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“THE KILLING ROOM” director, Jonathan Liebesman

[PREMIERE SCREENING: Friday, Jan. 16, 11:30 am — Prospector Square Theatre, Park City]

The Killing Room was never consciously shaped by any changes in the collective structures of other films today. However any filmmaker is influenced by what he or she sees around in film, movies, books and life.

I do believe that there is a collective consciousness that breezes through many films as far as technique or structural choices are concerned. As for technique and execution, for a while now, the Hollywood films that have made the most impact on me have been those that attempt to make their situations very real and grounded, such as Paul Greengrass’s movies. Filmmakers like Christopher Nolan also inject a handheld reality and stream of consciousness into their hyperreal stories in order to ground them and elevate them.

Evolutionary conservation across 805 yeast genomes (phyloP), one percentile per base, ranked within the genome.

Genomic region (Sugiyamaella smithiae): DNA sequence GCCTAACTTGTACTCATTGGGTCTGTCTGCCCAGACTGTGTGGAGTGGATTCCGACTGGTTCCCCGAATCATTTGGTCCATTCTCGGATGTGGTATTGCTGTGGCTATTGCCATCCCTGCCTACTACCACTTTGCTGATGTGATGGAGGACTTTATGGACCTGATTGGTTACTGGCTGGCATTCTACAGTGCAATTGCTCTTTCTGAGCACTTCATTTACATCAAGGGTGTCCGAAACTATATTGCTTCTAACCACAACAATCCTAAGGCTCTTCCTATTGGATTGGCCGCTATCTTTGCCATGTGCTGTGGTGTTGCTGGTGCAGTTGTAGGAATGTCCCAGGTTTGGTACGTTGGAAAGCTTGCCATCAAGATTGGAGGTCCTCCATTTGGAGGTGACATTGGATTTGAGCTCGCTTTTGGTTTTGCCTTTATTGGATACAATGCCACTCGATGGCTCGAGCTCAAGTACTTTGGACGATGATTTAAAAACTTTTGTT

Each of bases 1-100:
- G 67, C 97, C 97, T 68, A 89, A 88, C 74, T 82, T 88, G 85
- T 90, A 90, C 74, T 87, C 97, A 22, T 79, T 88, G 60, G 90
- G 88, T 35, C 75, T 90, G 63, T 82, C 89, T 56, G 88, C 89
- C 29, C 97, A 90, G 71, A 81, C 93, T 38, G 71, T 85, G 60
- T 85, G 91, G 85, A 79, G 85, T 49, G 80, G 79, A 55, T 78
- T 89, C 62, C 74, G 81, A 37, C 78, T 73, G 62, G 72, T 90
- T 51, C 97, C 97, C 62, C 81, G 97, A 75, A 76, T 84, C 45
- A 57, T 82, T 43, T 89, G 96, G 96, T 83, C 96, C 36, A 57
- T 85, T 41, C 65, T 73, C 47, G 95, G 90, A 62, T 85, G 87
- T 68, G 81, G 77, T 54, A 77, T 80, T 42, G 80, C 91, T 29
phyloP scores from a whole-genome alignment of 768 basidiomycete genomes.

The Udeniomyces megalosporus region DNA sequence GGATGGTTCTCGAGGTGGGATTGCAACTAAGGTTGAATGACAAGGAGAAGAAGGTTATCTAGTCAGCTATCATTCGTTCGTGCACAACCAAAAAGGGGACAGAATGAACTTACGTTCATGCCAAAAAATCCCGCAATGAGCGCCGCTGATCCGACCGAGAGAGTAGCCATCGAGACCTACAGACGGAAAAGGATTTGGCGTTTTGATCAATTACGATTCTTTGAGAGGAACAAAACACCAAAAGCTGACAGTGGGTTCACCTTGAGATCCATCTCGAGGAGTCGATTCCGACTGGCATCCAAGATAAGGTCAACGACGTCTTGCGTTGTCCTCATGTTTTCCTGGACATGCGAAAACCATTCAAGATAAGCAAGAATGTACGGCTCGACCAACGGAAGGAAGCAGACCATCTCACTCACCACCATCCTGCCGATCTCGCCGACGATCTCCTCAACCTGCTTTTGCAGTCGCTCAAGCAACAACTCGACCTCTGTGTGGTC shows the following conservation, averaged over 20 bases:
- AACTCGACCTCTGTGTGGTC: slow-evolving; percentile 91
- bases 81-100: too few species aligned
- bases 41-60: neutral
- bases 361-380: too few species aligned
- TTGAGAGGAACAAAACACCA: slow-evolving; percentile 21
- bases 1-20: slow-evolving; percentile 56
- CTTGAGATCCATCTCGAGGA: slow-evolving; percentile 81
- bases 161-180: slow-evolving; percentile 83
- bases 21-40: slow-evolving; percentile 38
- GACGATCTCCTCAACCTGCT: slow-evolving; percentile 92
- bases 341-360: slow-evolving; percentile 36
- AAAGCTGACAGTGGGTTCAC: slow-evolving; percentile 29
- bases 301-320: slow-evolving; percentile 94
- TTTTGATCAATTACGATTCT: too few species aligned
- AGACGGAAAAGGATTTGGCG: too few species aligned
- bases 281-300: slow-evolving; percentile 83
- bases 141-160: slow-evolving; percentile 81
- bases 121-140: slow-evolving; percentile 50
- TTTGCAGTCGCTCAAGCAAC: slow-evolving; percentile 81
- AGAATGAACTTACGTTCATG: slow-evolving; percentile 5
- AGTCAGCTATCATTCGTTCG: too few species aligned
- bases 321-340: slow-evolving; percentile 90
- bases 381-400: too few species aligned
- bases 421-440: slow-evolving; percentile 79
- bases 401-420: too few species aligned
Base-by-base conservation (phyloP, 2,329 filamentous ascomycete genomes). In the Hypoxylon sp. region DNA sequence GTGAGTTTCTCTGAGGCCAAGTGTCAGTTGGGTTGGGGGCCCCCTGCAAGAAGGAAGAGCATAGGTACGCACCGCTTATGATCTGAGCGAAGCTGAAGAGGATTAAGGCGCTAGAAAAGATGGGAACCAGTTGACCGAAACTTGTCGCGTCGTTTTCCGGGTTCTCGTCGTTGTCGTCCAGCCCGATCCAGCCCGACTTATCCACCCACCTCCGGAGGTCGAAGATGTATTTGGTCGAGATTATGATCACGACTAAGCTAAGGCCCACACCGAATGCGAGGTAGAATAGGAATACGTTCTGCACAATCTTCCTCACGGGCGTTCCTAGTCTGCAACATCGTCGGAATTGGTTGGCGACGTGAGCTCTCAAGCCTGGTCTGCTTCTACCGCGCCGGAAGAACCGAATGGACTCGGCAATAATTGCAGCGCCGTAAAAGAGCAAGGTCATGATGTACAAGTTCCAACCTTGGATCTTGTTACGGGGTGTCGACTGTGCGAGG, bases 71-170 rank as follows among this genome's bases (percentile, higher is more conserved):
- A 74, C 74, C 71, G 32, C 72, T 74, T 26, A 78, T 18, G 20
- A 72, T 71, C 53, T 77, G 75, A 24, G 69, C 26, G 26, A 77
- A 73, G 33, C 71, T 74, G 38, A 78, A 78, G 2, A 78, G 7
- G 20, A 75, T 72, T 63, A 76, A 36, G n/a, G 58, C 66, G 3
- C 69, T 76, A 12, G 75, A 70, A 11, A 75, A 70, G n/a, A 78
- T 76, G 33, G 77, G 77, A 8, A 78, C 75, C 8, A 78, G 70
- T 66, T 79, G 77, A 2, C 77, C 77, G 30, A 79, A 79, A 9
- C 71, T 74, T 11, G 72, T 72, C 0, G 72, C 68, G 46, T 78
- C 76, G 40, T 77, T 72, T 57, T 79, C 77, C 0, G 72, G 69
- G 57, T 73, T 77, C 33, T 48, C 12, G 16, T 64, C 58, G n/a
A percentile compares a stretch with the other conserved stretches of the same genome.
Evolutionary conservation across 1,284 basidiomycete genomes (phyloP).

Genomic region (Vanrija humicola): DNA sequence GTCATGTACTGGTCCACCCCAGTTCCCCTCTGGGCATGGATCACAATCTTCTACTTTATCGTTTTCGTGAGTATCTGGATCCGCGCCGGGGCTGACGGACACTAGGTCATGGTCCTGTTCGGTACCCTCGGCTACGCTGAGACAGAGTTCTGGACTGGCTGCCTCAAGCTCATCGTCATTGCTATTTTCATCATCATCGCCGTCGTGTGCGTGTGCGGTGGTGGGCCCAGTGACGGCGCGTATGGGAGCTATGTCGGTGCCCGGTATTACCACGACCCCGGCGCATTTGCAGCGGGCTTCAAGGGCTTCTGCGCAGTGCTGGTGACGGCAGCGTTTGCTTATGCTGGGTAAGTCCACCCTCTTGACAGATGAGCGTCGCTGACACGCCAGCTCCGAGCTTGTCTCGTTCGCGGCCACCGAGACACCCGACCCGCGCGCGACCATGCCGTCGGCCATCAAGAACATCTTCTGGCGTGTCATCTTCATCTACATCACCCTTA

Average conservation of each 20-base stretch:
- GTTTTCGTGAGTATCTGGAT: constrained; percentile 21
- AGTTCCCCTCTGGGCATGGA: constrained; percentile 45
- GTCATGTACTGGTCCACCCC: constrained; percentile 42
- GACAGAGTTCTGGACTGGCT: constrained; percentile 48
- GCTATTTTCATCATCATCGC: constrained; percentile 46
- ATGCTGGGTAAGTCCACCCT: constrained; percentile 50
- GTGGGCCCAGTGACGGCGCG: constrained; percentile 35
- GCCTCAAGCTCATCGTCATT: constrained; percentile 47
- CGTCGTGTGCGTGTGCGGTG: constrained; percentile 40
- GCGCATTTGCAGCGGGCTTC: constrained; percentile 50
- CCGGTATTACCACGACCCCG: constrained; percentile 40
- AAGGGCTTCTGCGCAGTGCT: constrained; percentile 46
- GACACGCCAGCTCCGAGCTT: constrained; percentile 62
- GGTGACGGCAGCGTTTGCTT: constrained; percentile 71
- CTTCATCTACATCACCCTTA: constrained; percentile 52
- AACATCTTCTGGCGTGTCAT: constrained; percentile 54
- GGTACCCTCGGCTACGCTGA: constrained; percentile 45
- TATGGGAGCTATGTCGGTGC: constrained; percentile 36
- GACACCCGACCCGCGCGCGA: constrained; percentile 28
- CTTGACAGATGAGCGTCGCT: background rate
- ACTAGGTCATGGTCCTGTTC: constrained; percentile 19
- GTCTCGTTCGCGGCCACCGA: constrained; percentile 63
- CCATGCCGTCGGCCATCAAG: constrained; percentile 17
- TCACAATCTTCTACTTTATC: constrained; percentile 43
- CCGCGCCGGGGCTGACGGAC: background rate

As far as structure, as filmmakers, we are able to explore tangents in shorthand without losing the audience. Although on the surface this may seem non-linear, today’s filmmakers are able to keep an emotional linearity which brings the audience through any number of stories being told at once. The Hours comes to mind as well as Iñárritu’s films.

Although these films have different stories that are structured non-linearly, for me, their real power is fueled by a very linear emotional motor. The Limey has a fantastic shorthand. These films remind me of the mind which jumps around visually, and the order of our thoughts; what we think of next is always emotionally motivated from the previous thought.

I don’t think audiences have evolved to cope with modern films, with quick cuts and non-linear visuals, as much as filmmakers’ skills have evolved in imitating real thought patterns of the audience that have remained the same since the cave.

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